Public Leadership Working to Dispel COVID-19 Vaccine Suspicions
Coronavirus vaccines landing in Middle East; public remains uneasy about inoculations
The highly touted Pfizer-BioNTech coronavirus vaccines, for which regulatory agencies have given emergency-use approval, are beginning to arrive in the Middle East.
The first inoculations have already begun in Saudi Arabia. The kingdom received its first consignment of the Pfizer-BioNTech vaccine Wednesday and distribution has already started. More than 150,000 Saudi citizens have already registered online to be treated.
Saudi Health Minister Dr. Tawfiq Al-Rabiah was shown in the media receiving his vaccine injection.
The UAE, using the Sinovac Chinese COVID-19 vaccine, has also already launched its national vaccine program. It, as well as other MENA countries, conducted trials from Sinopharm, another Chinese COVID-19 vaccine.
Bahrain’s state-run news agency said the Sinopharm vaccine would also be available in the island kingdom. It did not state when inoculations would start.
Morocco is also starting with China’s Sinopharm vaccine.
Health Minister Khalid Ait Taleb told parliament this week that the vaccine was safe. According to Ait Taleb, “Clinical trials of the COVID-19 vaccine have not yet recorded serious side effects but only local ones, such as rashes at the injection site, headaches and fatigue.”
Kuwait has granted emergency use for the Pfizer vaccine
In Israel, Prime Minister Binyamin Netanyahu, who is in quarantine until Friday, announced that he would be vaccinated against the virus on Saturday night.
In an official statement to the Israeli public, he said, “I have asked to be the first person to get vaccinated in order to serve as an example and to persuade you that you can and should be vaccinated.”
Yet, not everyone remains convinced that they should be inoculated against the virus.
In a study conducted by Israel’s University of Haifa and released this week, less than one-fifth of Israelis are willing to take the new vaccine immediately. The study showed that 20.3% of Israeli Jewish respondents and 16% of Israeli Arab respondents said that they would like the vaccine immediately.
The study also found that 7.7% of Jewish men, 29.4% of Arab men, 17.2% of Jewish women, and 41.2% of Arab women responded they would refuse the vaccine under any circumstances.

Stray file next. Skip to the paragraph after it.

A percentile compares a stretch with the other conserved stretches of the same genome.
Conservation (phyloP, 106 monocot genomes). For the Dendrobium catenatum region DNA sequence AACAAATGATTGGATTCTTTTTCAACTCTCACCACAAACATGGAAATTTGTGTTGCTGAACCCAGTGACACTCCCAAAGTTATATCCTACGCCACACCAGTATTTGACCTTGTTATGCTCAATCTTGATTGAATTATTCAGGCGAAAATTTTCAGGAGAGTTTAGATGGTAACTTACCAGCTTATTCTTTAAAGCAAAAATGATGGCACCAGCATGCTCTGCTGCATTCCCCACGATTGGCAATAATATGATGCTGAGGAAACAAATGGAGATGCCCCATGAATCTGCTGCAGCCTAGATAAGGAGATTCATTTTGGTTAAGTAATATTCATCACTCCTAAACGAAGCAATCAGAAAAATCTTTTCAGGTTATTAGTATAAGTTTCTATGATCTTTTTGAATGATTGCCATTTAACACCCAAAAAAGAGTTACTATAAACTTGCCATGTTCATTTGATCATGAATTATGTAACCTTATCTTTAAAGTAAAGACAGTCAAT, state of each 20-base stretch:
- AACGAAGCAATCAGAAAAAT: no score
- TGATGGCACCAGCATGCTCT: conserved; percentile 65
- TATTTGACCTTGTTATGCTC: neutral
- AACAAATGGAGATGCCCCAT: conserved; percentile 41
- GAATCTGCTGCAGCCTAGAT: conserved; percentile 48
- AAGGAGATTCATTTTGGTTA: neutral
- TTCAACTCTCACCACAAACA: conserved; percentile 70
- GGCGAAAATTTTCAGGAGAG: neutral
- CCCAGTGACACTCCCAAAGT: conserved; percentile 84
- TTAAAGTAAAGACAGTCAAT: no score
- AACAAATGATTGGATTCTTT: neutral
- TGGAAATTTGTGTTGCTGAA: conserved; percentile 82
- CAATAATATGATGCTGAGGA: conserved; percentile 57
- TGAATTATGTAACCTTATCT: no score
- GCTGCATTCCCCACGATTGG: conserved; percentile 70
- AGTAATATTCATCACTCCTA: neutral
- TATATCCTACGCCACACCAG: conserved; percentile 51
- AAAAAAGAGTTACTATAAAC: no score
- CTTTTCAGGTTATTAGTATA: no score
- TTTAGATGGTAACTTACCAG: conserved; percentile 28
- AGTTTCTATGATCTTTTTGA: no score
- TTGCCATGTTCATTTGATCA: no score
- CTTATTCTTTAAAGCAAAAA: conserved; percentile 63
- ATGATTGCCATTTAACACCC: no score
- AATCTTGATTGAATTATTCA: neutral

People are naturally suspicious of something new. Their cautiousness is not from fear. We looked at data from other studies and this cautiousness is a consensus around the world; it is not unusual
Conducted in late October/early November, the survey came before Israel announced vaccine purchases, Prof. Manfred Green, director of University of Haifa’s international master’s program in public health, told The Media Line.
“People are naturally suspicious of something new. Their cautiousness is not from fear,” Green noted.
“We looked at data from other studies and this cautiousness is a consensus around the world; it is not unusual,” he said.
For instance, a study conducted in early September by the Pew Research Center in the US showed that only 51% of respondents said they would definitely or probably get the vaccine.
Green noted people’s suspiciousness to other recent vaccines: “We saw the same phenomenon in 2009 against the swine flu vaccine and the past years against the HPV [human papillomavirus] vaccine.”
He concluded, “Another reason for the suspicion may well be the term ‘mRNA,’ because it sounds like a genetic modification or that the vaccine has a genetic component. It does not. It is the technology used to produce the vaccine.”
Echoing Green, Israel’s Health Ministry, in a statement to The Media Line, noted: “Regarding the vaccines against COVID-19, the fact that the vaccines were developed relatively quickly, some of them with unique technologies, and the relatively minor experience with their use, are all factors increasing fear in parts of the general public.”
The ministry is making a concerted effort to dispel these fears. It is working to meet with the general public, medical teams and community leaders. In fact, thousands of health workers are participating in Zoom teleconferences to receive details about the vaccine.
Here are the latest COVID-19 numbers for the Middle East and North Africa as of 2 pm Greenwich Mean Time (UTC±0) on Thursday.
|Country||Confirmed cases||Deaths||Recovered||Active Cases|
|United Arab Emirates||188,545||626||165,749||22,170|